Dopamine Agonists Linked to Impulse Control Disorders in Parkinson’s Patients, Study Finds
More than half of Parkinson’s patients who have been treated with a dopamine agonist may develop impulse control disorders over time, according to recent research.
The study, “Longitudinal analysis of impulse control disorders in Parkinson disease,” was published in the journal Neurology.
Impulse control disorders are characterized by the inability to resist impulses or to control specific behaviors. These include compulsive gambling, shopping, eating, and sexual behaviors, which can lead to serious financial, legal, or social problems.
These types of disorders are common among Parkinson’s patients. The use of dopamine agonists — which act as a substitute for dopamine in the brain — has been suggested as a main risk factor; however, scientific evidence has been controversial, and this relationship had not yet been fully established.
In this observational study (NCT01564992), researchers analyzed the incidence of impulse control disorders among 411 Parkinson’s patients who had been diagnosed with the disease for five years or less, followed up annually for up to five years.
Approximately 86.6% of the patients reported taking a dopamine agonist at least once since disease onset, and 71.9% continued treatment with a dopamine agonist for an average of three years.
In the beginning of the study, 19.7% of patients were diagnosed with an impulse control disorder. Compulsive gambling affected 3.9% of the patients, compulsive shopping 4.6%, compulsive or binge eating 10.5%, and 8.5% had compulsive sexual behaviors. About 6.3% of patients had more than one compulsive disorder.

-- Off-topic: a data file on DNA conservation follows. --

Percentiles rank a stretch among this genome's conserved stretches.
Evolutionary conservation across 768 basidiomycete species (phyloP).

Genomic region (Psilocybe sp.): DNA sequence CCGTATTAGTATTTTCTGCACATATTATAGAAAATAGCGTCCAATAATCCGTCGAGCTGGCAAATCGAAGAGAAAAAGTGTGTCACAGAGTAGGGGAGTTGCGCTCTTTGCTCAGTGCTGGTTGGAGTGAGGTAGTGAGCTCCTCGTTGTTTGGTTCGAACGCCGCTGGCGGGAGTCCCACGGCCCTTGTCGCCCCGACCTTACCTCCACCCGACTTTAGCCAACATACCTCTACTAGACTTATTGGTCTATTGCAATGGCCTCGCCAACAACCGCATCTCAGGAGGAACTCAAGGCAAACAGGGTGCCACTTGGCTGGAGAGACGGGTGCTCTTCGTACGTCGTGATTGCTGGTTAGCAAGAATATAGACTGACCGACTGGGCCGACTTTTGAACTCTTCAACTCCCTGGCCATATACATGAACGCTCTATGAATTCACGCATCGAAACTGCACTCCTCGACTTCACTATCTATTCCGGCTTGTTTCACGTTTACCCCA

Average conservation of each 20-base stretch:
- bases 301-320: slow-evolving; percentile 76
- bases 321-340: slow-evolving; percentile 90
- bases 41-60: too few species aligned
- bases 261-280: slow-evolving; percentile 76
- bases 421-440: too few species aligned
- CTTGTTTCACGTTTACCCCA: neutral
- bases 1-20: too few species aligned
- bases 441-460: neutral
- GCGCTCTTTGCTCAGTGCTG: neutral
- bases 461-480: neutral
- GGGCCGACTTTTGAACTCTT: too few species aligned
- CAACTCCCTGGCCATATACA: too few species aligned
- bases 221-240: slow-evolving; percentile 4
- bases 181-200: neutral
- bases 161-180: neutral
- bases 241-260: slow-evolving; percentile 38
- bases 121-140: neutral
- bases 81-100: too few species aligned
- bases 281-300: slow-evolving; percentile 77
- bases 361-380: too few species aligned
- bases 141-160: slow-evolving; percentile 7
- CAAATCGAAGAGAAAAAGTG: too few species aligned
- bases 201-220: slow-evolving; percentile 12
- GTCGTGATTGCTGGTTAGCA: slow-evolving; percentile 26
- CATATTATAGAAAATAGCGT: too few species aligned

Those with impulse control disorders were found to be younger, had longer disease duration, and took dopamine agonists more frequently and at higher doses than those without these issues.
No differences in frequency and dosage of levodopa were found between the two groups.
Over the course of the study, the incidence of impulse control disorders among participants increased from the initial 19.7% to 32.8% after the five years of follow-up.
For people who had never taken dopamine agonists, 12.4% developed compulsive disorders compared with 51.5% of those who had ever used the therapy.
“Our study suggests that impulse control disorders are even more common than we thought in people who take dopamine agonists,” Jean-Christophe Corvol, MD, PhD, lead author of the study and a professor at Pitié-Salpêtrière Hospital and Pierre and Marie Curie University, said in a press release.
Higher doses of the therapies and longer treatment periods made people more likely to develop impulse control disorders.
Two specific dopamine agonists, Mirapex (pramipexole) and Requip (ropinirole), were associated with the highest risk of developing impulse control disorders: 4.67 times higher for Mirapex, and 4.86 times higher for Requip. Others therapies such as Apokyn (apomorphine), Pardocel (bromocriptine), Neupro (rotigotine), and Piribedil (piribedil) were associated with a 2.74 times increased risk.
During the study, 30 patients discontinued dopamine agonist therapy, which led to a progressive resolution of compulsive disorders. After one year, 50% of these patients no longer had the behavioral disorder they were previously diagnosed with.
Similar analysis with other antiparkinsonian drugs were performed, and failed to reveal any association with the incidence of these behavioral disorders.